It’s also a compact and easily walkable city, so nothing is too far from anything else. That said, each neighborhood has its own unique feel and accommodation options. For that reason, it’s a good idea to choose a neighborhood that best suits your travel style and budget.

To help you do just that, here’s my list of the best neighborhoods in Florence:

Table of Contents

Where to Stay for First-Time Visitors: Centro Storico

Where to stay for budget travelers: santa maria novella, where to stay for food and nightlife: santa croce, where to stay for feeling like a local: oltrarno, get your in-depth budget guide to europe.

People milling about in the street with the iconic Duomo cathedral in the background in Florence, Italy

It’s also a good neighborhood if you’re looking to do some shopping. For luxury, head to Via de’ Tornabuoni, where all the high-end designers have storefronts, while Ponte Vecchio is the place to go if you’re in the market for jewelry.

You’ll also have the largest array of accommodation options here. Just keep in mind that it gets incredibly crowded in the summer, and prices skyrocket accordingly.

Best places to stay in Centro Storico :

  • BUDGET : Emerald Palace – Offering affordable private rooms and dorms (including female-only dorms), Emerald Palace is an excellent no-frills option for budget travelers who don’t want to compromise on location. The rooms are spacious, with beautiful painted ceilings and terracotta floors, and everything (including the shared bathrooms) is kept sparkling clean. While there aren’t a ton of amenities here (though there is breakfast and a guest kitchen), it’s a friendly and affordable choice in the heart of the historic center.
  • MIDRANGE : Hotel Davanzati – This cozy three-star hotel offers a lot of value, with a complimentary continental breakfast, afternoon tea, and an aperitivo hour with prosecco. The rooms are a bit dated in their décor, but they are spacious, with comfy beds, a desk, a flatscreen TV, and a wardrobe. The bathrooms are large too and have heated towel racks, as well as nice showers with excellent water pressure. The staff really go out of their way to help with anything you need too.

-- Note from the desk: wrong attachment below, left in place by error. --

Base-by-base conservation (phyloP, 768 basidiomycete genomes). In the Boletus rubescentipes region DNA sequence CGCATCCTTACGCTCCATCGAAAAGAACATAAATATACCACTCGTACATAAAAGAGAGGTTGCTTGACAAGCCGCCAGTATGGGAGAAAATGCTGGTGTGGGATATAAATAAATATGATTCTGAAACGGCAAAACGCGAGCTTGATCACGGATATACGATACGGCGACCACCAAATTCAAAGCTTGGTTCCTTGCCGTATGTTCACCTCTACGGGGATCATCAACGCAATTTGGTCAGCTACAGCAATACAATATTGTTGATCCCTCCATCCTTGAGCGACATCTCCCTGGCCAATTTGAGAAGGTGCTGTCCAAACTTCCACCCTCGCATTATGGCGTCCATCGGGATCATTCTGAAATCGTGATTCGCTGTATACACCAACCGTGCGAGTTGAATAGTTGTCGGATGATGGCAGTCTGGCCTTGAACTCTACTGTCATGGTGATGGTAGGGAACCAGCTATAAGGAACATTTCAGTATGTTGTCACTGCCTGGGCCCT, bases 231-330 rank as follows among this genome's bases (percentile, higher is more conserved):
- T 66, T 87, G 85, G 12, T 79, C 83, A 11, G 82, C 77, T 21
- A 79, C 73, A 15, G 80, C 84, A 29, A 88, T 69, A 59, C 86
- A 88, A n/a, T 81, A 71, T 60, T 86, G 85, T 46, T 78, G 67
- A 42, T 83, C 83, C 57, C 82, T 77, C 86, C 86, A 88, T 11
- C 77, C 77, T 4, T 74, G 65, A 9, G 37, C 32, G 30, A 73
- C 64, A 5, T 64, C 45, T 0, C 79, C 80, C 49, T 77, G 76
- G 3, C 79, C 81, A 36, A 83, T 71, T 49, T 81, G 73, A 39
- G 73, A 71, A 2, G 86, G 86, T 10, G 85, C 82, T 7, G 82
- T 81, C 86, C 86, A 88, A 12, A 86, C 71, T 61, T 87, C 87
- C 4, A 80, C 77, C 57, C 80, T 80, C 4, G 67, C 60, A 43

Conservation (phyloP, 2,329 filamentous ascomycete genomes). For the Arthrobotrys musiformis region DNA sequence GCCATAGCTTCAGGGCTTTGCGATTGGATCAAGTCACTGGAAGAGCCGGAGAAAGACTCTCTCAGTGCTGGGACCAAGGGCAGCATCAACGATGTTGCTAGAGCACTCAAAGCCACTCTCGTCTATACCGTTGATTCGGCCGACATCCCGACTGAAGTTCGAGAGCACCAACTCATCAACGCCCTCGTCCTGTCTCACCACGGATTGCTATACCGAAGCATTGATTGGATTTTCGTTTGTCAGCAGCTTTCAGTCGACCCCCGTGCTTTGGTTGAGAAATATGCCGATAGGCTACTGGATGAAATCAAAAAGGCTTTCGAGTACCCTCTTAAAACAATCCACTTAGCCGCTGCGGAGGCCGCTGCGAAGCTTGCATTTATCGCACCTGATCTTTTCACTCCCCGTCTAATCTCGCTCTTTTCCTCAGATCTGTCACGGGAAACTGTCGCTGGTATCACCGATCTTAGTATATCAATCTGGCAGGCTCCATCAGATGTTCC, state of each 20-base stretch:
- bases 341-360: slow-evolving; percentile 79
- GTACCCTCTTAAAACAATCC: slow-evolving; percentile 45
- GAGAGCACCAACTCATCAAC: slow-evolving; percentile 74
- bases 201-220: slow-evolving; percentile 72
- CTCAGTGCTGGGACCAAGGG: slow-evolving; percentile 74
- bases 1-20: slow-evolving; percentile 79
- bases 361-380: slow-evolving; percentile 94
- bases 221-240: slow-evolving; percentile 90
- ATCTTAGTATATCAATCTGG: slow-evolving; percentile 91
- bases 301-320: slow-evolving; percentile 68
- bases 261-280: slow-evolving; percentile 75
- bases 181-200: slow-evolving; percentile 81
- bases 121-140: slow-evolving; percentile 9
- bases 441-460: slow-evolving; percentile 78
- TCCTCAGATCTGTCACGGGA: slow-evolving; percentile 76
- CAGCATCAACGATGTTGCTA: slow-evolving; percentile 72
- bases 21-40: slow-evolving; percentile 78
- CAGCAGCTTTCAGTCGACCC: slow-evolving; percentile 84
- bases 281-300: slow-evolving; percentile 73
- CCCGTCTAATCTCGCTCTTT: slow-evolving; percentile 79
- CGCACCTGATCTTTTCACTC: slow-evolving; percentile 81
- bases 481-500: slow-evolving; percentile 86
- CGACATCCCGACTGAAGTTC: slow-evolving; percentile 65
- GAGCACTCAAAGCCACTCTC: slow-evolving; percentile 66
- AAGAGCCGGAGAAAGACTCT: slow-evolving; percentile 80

• LUXURY : Hotel Bernini Palace – It feels like you’re staying in a palace in this five-star hotel, set in a 15th-century building. The elegant rooms are spacious and feature wood-beamed ceilings, parquet or terracotta floors, glass chandeliers, antique furnishings, and plush beds with gilded headboards. They also have all the amenities you’d expect from a hotel of this caliber, including minibars, flatscreen TVs, desks, and air conditioning. There’s a complimentary breakfast buffet too, served in a room with a frescoed ceiling that used to be a meeting place for members of Italy’s parliament!

A piazza with flowers and grass around a monument and the painted Santa Maria Novella basilica in the background in Florence, Italy

The area around Piazza Santa Maria Novella and south toward the river is a bit more upscale, while most hostels are concentrated just to the northeast of the train station. Just avoid staying right next to the train station, as it’s not the not the nicest section of the neighborhood.

Best places to stay in Santa Maria Novella:

  • BUDGET : Ostello Bello Firenze – This lively hostel has a cozy common room, guest kitchen, and bar where all guests get a free welcome drink. There’s also a rooftop terrace and lots of social events throughout the week (such as live music or parties). It’s a really easy hostel to meet people in. Plus, all dorm rooms have ensuite bathrooms and lockers and are filled with lots of natural light. It’s one of the best hostels in town.
  • MIDRANGE : Hotel Alba Palace – This beautiful three-star hotel is decorated in a traditional Florentine style. Each room is unique, with historic features that include antique terracotta floors, arched ceilings, and exposed brick walls. The fantastic complimentary breakfast is served in a tranquil atrium with a glass ceiling. All rooms have a flatscreen TV, minibar, desk, Nespresso machine, hairdryer, and safe. While the bathrooms are small, there’s great water pressure in the showers. There are even rooms with a twin bed in case you’re a solo traveler looking to save money but don’t want to stay in a hostel.
  • LUXURY : The Place Firenze – This five-star hotel is located right on Piazza Santa Maria Novella in a restored 17th-century building. All the rooms in this award-winning boutique property are decorated in pastel colors, with unique artwork, chandeliers, bespoke furniture, and elegant marble bathrooms. Each soundproofed room comes with a flatscreen TV, minibar, and a desk. There’s also a complimentary breakfast on the hotel’s outdoor terrace on the piazza, and a rooftop with incredible views, not to mention exceptionally helpful staff.

Expansive piazza lined with buildings, with people walking around in the open space in front of the majestic painted Santa Croce Basilica in Florence, Italy

If you’re after good food and a more low-key atmosphere, head to Sant’Ambrogio, a micro-neighborhood that surrounds the market of the same name.

Best places to stay in Santa Croce: